By Dr. Deborah Field

You are what you eat may be an old cliché.  But, as a doctor I see all too often the impact of bad diet on my patients health.

The link between the food, drink and quantities we consume on our overall health could not be clearer.  But for many of us, taking the step from knowledge to action is hard.

Habit, time pressures and not wanting to give up the things we enjoy can all prevent that vital step of improving the fuel and reducing the amounts we feed our bodies daily.

The food we put in our bodies has a direct impact on our cardiovascular system.  So if you're concerned about heart health, here's the simple guide I give my patients to get on track with what and how much they eat.

  • First up, don't punish yourself, ever. Aim initially to reduce rather than eliminate high fat foods in your diet, starting with halving the amount of high fat foods you've been consuming.

  • An easy tip to remember is that if you can see fats, butter and oils in your food, reduce them. While all oils increase bad cholesterol, olive and vegetable oils are a lesser evil. Life without butter is still tasty if you limit it to a treat every now and then.

  • Treat yourself once a month with a small amount of your favourite foods and really, really enjoy without guilt.  Eat slowly, shut your eyes and revel in the taste. As time passes on, you will find that your desire for fatty food decreases, as does your tolerance.

  • Say goodbye to deep frying and use a non stick pan or wok instead, flavouring up food with delicious herbs and spices.

  • When it comes to dairy, if you drink two or more glasses a day of full fat milk or yoghurt, halve your intake, or change to low fat varieties. Remember, dairy is the best source of calcium and three serves per day are recommended for strong bones. Wondering what a serve means? It's equivalent to one cup of milk, or one thin slice of cheese or one cup of yoghurt.

  • Halve your intake of chocolate, snack foods and takeaways.

  • Use only lean meats.  Remove skin and visible fat before cooking and grill or BBQ instead of frying in oil.

  • Halve your intake of cakes, biscuits and pastries, as they're full of butter and oils.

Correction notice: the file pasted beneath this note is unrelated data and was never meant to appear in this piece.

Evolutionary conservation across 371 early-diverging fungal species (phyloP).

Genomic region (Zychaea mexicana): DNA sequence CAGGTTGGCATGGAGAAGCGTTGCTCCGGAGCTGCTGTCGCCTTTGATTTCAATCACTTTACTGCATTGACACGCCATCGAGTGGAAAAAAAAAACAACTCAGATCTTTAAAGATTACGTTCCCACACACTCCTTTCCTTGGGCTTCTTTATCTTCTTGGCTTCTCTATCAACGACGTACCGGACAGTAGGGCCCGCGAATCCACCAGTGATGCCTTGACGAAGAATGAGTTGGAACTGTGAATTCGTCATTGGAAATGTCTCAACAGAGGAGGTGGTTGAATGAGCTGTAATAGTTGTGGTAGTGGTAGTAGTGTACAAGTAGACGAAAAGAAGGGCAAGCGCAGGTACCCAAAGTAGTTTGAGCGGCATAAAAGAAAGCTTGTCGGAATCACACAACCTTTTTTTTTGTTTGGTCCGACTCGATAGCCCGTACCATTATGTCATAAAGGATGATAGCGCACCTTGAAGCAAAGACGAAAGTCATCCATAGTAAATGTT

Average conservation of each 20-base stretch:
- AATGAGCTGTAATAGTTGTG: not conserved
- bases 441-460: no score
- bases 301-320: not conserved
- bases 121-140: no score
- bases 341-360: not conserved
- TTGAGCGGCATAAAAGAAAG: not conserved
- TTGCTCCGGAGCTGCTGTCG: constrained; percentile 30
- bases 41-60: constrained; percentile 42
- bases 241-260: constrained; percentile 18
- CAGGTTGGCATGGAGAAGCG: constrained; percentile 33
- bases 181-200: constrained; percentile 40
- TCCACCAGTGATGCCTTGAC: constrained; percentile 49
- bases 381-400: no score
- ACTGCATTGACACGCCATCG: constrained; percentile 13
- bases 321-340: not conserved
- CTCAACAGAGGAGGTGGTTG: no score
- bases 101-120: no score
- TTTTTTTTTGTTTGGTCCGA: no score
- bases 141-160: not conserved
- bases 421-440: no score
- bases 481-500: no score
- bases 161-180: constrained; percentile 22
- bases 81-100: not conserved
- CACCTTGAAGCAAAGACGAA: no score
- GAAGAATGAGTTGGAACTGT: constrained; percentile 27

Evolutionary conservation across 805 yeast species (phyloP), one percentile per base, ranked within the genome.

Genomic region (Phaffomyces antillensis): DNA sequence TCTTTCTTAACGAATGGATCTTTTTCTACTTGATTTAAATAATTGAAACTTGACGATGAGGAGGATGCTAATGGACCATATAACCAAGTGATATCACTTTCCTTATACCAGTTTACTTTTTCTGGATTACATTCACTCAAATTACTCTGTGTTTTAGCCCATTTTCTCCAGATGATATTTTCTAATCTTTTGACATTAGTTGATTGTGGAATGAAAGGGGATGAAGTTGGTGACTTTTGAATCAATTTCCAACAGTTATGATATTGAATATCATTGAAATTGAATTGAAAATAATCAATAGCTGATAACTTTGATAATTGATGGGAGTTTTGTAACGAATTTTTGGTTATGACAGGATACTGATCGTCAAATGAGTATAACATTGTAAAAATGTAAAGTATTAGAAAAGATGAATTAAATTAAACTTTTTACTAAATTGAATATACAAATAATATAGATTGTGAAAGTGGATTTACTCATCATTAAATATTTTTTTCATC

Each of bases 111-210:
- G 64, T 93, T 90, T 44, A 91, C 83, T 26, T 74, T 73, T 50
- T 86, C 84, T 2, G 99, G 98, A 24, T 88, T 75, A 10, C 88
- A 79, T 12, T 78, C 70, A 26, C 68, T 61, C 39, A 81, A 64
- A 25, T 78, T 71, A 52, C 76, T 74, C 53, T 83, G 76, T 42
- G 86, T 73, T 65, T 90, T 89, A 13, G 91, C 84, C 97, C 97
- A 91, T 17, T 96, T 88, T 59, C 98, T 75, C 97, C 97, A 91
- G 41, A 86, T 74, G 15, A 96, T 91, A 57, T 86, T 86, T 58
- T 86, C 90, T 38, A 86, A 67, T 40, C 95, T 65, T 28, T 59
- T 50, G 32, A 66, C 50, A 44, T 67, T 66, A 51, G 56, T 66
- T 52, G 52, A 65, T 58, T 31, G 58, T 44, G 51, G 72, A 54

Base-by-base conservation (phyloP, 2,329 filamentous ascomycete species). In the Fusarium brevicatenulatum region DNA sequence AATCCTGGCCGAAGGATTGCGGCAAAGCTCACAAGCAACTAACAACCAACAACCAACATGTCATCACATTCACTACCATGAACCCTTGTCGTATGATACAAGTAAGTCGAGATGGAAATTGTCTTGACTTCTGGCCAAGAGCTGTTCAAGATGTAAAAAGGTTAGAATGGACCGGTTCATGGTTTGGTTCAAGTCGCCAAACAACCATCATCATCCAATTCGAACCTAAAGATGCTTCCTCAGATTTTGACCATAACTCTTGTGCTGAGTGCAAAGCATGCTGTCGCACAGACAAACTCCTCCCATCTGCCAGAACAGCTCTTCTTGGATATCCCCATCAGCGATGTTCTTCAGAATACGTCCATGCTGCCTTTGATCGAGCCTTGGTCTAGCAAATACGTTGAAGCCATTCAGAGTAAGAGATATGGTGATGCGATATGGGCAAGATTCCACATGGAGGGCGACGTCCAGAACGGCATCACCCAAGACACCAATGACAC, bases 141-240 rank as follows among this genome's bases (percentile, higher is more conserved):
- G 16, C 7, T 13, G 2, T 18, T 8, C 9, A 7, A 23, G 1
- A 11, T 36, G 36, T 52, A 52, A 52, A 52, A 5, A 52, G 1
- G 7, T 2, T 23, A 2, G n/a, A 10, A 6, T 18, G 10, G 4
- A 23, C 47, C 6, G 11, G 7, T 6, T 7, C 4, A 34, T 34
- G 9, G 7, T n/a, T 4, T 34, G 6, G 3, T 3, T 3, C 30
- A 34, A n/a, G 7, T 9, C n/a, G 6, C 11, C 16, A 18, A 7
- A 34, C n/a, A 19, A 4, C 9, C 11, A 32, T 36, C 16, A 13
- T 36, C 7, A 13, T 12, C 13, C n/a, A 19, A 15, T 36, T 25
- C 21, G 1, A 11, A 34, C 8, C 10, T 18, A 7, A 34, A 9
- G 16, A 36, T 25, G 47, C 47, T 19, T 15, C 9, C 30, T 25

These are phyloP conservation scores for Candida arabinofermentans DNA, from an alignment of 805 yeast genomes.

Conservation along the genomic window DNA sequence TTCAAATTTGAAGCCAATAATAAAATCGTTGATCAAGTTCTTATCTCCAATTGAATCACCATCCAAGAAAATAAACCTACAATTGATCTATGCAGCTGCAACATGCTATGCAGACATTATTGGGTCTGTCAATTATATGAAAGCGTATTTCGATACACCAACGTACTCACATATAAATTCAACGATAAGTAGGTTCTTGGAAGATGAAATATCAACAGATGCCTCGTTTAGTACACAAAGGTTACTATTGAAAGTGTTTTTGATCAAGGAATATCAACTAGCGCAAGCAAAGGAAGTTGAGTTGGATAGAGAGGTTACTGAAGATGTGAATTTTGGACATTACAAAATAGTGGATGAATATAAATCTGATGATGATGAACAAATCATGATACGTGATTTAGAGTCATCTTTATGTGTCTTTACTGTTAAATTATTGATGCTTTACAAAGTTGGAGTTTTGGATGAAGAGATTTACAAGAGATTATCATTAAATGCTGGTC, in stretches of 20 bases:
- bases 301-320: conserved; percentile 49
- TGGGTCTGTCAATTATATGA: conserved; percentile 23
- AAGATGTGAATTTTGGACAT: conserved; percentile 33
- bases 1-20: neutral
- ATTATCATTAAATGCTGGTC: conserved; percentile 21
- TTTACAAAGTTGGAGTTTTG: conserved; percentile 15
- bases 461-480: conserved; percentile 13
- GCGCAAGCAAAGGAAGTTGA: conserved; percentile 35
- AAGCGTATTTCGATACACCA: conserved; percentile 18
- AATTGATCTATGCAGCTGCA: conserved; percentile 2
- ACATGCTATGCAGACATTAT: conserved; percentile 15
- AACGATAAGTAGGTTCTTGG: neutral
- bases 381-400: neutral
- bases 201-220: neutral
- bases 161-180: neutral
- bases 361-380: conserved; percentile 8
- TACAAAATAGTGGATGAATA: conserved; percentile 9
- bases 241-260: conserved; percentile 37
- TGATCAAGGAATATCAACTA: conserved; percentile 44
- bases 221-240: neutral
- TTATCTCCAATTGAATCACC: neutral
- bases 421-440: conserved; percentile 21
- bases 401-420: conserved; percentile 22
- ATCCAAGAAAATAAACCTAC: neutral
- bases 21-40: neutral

• Unless you're allergic to seafood, increase your intake of marine Omega-3 fatty acids. Eat naturally oily fish such as salmon, trout, herring and sardines 2-3 times per week or take 2000mg - 4000mg of high quality (300mg EPA / 200mg DHA) fish oil in capsules daily.

  • Double your daily intake of fruit and vegetables as these contain plant sterols and plant Omega-3 fatty acids.

  • If you're overweight, reduce your old serving sizes by 30% and eat slowly.  Your brain registers stomach fullness 20 minutes after it's full.  So eating slowly means you'll eat less. Using chopsticks instead of cutlery makes you eat slower. Drinking 1-2 glasses of water before each meal will fill your stomach a little before eating, to reduce your food consumption at each meal.

  • When you feel that hungry sensation, reach for a glass of water first. Thirst and dehydration are often confused as a hunger sensation. If, after you're glass of water you still feel hungry, reach for a sensible snack.

  • When you look at your dinner plate, aim for it to look roughly like this - 1/2 vegetables or salad, 1/4 protein such as lean meat, and the remaining 1/4  complex carbohydrates such as rice, pasta, couscous or whole grain bread.

And of course, don't forget the final piece of the puzzle, moderate physical activity. A healthy diet is one of the best investments you can make for your heart and overall health. But add physical activity into the mix, around 150 minutes a week, and you're hitting the heart health jackpot. Increase your activity to four hours per week and you're also lowering your risk of cancer.

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